If you’ve read the intrepid Jesse Kropelnicki’s thoughts on integrating hiking into your Ironman training, you know how beneficial it is (and if you haven’t, take a read here). Hiking is a terrific opportunity to build durability and practice fueling, all while visiting some beautiful scenery.
If you’ve never hiked before, be sure to check in with an experienced friend or visit your local outdoor retailer to ensure you’ve got the basics – proper footwear for starters – along with a backpack for necessities. What are those necessities, you ask? Similar to packing adequate fuel and clothing to ride for five hours or execute a long run, you don’t want to hike unprepared, especially if you’re going more than a few miles. Below I’ll outline what has evolved into the “Ten Essentials” list when it comes to outdoor adventures.
The original Ten Essentials list was assembled in the 1930s by The Mountaineers, a Seattle-based organization for climbers and outdoor adventurers, to help people prepare for emergency situations in the outdoors. Originally, the list included specific items (think map, sunscreen), but in recent years, it’s progressed into more of a “systems” approach that includes categories (fire, shelter). Despite the update, the two questions the list aims to answer have remained the same – can you respond positively to an accident or emergency? And can you safely spend a night (or more) outside?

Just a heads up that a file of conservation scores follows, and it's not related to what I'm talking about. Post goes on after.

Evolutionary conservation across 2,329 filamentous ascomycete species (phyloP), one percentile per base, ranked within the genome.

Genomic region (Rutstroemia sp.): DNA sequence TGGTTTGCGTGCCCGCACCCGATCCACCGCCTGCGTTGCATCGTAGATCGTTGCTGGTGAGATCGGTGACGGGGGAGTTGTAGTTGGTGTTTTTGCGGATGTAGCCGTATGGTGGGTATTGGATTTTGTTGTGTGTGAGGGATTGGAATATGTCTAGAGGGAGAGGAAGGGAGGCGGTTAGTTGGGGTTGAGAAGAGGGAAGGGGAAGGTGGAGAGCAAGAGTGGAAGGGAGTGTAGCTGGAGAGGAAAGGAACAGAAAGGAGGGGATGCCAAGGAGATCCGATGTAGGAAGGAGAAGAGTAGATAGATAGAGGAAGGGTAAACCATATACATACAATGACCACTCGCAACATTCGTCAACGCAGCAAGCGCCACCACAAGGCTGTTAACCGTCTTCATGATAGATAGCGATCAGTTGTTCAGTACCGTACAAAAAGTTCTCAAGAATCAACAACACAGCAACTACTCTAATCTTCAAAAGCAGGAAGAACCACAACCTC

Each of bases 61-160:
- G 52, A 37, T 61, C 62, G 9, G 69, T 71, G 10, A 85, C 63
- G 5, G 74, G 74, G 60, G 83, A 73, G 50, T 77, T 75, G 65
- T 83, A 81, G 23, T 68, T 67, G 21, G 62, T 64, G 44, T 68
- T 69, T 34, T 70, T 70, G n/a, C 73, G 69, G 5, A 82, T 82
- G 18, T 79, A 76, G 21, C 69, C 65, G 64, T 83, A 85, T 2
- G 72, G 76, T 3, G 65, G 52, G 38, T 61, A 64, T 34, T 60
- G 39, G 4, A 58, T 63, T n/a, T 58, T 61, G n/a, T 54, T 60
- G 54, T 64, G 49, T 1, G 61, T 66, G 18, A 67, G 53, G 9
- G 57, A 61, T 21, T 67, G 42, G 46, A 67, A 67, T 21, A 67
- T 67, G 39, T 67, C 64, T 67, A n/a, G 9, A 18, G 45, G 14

Here’s what the list looks like today:
- Navigation: Map, altimeter, compass, GPS
- Headlamp: Plus extra batteries
- Sun protection: Sunglasses, sun-protective clothes, and sunscreen
- First aid: Including foot care and insect repellent (if required)
- Knife or multitool: Plus a gear repair kit
- Fire: Matches, lighter and tinder, or stove as appropriate
- Shelter: Carried at all times (can be light emergency bivvy or space blanket)
- Extra food: Beyond the minimum expectation
- Extra water: Beyond the minimum expectation, or the means to purify
- Extra clothes: Beyond the minimum expectation (including rain gear and fast-drying layers).
You can tailor the list to the length or difficulty of the trip you’re planning. For instance, you may want to leave the altimeter at home on a shorter day hike, but for a longer, more complex trip, you may pack everything. While you may not use all the items listed, if something goes wrong, you’ll be glad you have them!
This post was written by Coach, Russet Morrow.